Now, it seems like Death's Shadow is about to be fatally pushed right out of the format with the combination of the Probe ban and the printing of the best Black removal spell of all time. (Dismember will have to settle for being the best Black removal spell of all time that non-Black decks can also use. Phyrexian Mana is kind of silly!)

Of course, Fatal Push is excellent against Infect as well as Death's Shadow, but the problem is that Infect still has Blossoming Defense and Vines of Vastwood as equally-costed protection/pump spells that put a cap on how good any removal spell, no matter how cheap or flexible, can be against the deck. Death's Shadow doesn’t have the luxury of a heaping helping of protection spells, which magnifies the impact of a hard removal spell for only 1 mana. By failing to account for this, Wizards of the Coast banned a card that slightly weakens the aggro-combo deck that is moderately impacted by their new removal spell, while crushing the aggro-combo deck that is heavily impacted by their new removal spell. Additionally, Affinity can play through Fatal Push with Etched Champion and judicious use of an Arcbound Ravager, which only adds to my case that Wizards banned the wrong card from the aggro-combo side of Modern.

Even though Gitaxian Probe is ostensibly dumb as a zero-mana cantrip, it would have promoted the decks that were better for Modern’s competitive diversity and interesting gameplay, while not crushing anybody who invested in one of the many second-tier decks that employed Probe to good effect. If Wizards had banned Inkmoth Nexus instead of Gitaxian Probe, it would have pushed Infect harder, damaged (but not killed) another top-tier linear deck, and accounted for the printing of Fatal Push in a more elegant way. This is a case of “ban to curate the format, not to just to get rid of ostensibly stupid cards”, and Wizards could have done a better job. Again, though, let’s take a minute to analyze what the format stands to look like before we commit to whining and complaining. It may not be perfect, but I think it is going to be a more enjoyable Modern format than it’s been for some time.

Fatal Push
Fatal Push does exactly what it says in the name: it pushes some decks off the cliff, and pushes others into the limelight. What gains, and what loses? Two archetypes immediately stick out to me as big gainers. One is, of course, Bant Eldrazi. Infect was never a wonderful matchup, and now we can hope that it will diminish in metagame share. Dredge was a nightmare pre-board, so any chance of that deck losing its place is welcome news. Bant gains sideboard slots back, and we can better adjust to the grindy games that I love so dearly. Additionally, Reality Smasher and Drowner of Hope, two of the better cards in the deck, are completely immune to Fatal Push, which means that I foresee future games with opponents having dead removal spells in hand while I Smash their Realities. All of this is absolutely great news for a Bant player.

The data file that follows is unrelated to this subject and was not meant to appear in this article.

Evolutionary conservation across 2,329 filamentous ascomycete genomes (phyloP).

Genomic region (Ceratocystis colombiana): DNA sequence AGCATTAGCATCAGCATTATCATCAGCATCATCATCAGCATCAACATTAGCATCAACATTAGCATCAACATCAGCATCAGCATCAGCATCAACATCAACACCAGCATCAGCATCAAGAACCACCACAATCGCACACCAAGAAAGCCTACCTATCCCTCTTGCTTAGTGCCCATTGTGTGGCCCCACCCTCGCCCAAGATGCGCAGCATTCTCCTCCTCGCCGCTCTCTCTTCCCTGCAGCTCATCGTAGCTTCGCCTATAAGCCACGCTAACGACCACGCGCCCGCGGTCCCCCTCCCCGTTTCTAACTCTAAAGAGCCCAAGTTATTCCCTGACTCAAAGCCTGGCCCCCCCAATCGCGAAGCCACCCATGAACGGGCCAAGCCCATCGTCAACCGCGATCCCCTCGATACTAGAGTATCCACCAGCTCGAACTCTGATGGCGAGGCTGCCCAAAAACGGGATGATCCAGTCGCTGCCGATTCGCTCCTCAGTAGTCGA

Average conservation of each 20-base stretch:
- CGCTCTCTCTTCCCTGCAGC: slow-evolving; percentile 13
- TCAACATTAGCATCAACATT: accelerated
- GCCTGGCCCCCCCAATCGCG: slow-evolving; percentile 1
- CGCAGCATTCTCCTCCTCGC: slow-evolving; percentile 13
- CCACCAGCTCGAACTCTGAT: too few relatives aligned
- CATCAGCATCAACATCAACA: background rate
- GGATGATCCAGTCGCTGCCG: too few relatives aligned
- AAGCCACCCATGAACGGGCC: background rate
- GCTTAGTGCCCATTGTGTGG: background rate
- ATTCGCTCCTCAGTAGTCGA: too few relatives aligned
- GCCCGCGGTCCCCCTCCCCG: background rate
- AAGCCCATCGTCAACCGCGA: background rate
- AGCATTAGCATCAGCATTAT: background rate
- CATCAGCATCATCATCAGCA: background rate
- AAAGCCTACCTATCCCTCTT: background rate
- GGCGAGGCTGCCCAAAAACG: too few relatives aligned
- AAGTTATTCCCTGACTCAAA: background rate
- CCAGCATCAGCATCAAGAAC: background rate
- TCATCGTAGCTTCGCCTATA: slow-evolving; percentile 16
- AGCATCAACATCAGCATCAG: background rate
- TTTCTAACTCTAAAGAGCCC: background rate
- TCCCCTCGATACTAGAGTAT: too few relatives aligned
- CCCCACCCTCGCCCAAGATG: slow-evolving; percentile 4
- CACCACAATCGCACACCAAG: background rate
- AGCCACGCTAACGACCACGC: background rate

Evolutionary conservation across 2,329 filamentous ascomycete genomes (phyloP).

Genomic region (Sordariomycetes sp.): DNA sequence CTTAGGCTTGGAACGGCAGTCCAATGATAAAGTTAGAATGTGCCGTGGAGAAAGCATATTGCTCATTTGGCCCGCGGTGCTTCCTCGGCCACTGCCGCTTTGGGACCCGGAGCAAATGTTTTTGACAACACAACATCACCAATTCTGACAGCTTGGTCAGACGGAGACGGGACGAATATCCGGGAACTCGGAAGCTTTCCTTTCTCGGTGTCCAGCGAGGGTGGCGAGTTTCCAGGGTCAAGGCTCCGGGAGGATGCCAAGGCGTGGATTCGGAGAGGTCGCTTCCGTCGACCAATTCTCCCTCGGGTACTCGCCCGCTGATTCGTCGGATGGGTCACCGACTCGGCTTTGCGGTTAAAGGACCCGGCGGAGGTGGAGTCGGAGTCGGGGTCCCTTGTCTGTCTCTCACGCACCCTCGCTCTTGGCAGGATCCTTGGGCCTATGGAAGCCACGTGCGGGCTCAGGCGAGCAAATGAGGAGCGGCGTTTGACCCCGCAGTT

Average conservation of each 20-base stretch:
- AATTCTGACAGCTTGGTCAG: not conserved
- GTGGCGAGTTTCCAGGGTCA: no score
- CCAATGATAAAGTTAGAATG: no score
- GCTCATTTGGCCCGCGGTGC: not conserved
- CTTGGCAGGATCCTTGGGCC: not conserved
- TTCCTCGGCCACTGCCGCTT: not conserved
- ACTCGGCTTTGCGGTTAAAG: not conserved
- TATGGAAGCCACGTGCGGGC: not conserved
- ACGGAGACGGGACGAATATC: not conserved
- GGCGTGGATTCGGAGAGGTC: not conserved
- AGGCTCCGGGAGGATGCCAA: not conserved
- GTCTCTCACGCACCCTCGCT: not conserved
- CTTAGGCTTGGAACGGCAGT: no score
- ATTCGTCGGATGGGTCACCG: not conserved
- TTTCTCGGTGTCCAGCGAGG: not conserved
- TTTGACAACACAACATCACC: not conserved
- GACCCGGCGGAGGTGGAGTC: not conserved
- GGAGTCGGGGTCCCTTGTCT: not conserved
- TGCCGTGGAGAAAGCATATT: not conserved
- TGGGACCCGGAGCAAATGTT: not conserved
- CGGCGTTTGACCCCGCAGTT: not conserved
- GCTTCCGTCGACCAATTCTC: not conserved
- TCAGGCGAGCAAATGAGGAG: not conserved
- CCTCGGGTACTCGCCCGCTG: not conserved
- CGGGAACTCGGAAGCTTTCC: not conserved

Additionally, Grixis Delve seems like an archetype that stands to gain a ton from Fatal Push. Not only do you get to play with Push, but your Gurmag Anglers and Tasigur, the Golden Fangs are completely Push-proof! Every time Wizards prints another powerful one-mana instant, Snapcaster Mage immediately gets that much better, and Fatal Push is a pretty powerful one-mana instant. If the format slows down and becomes more grindy in general, then Snapcaster-Kolaghan's Command loops become a realistic possibility again, which always excites my inner value hunter. I mean, hell, I snuck a Kolaghan's Command into my Legacy sideboard, so you know I’m ready to play that card in Modern. Anywhere on the spectrum from Grixis Delver to Grixis control, we stand to see a huge resurgence in grindy value-battles now that Fatal Push got the nod.

Incidentally, it’s not only Grixis! Esper Control and Sultai Control now have excellent removal options for a single mana that completely revitalize those archetypes as well. I’m sure that somewhere in France, Guillaume Wafo-Tapa is rubbing his hands together and cackling as he brews up a Mystical Teachings deck replete with Teferi, Mage of Zhalfir and Sphinx's Revelation for maximum value. Even Shaheen Soorani, notable Modern hater, has to be willing to give the format a shot again now that he can play his beloved control monstrosities.

Unfortunately for Tarmogoyf lovers everywhere, Fatal Push puts a huge crimp in its style, and Jund stands to lose big as Snapcaster-Push decks gain traction. I’m skeptical of Merfolk, Elves, and Hate Bears archetypes as well, as the higher density of good removal certainly can’t make them better. If you want to bash your opponent quickly, I’d look to Burn or Affinity, with Etched Champion and Ghirapur Aether Grid as the 3-drops of choice.

In a slower format, though, Tron looks better and better. You could certainly do worse than Karning people on turn three, especially when their maindecks are flush with Fatal Pushes and Snapcaster Mages. Combine it with the fact that folks love casting huge threats, and you can be sure that Tron stands to increase its metagame share in the coming months.

There is one deck that I haven’t mentioned yet that looks absolutely amazing in a format where Infect shrivels up to a mere 3-5% of the metagame. I’m sure many of you have figured it out by now, but Ad Nauseam combo has a lot of completely lopsided matchups, and when Wizards kneecaps the most prevalent bad matchup for the deck, I foresee a lot of Angel's Graces in our future. Be prepared to fight on the stack, rather than the battlefield, once again!

So what does my Modern format look like in a couple of months? Well, we stand to have a mix of Tron, Ad Nauseam, Grixis good-stuff, Bant Eldrazi, Burn, Affinity, weaker Infect, weaker Dredge, R/G Valakut, Chord/Company decks, and the whole kit and caboodle of rogue strategies. Hell, maybe there will be an opening for my beloved Griselbrands to enter the battlefield on turn two and cause a ruckus!

I’ll leave you all with a decklist for Bant Eldrazi, since that’s become my M.O. of late. The format is changing, and with those changes we will see a shift to some previously discarded cards. I look forward to playing with my Matter Reshapers again, to be sure!

Here is where I’ll start my testing:

Now, I know I haven’t done the cowboy schtick for a while, but things have come full circle. It’s a Wild West of a Modern format all over again, and you can bet that Sheriff Friedman is hitching up his britches and leading his posse of Eldrazi out to lay down the law on some ne’er-do-wells. See you out there, partner!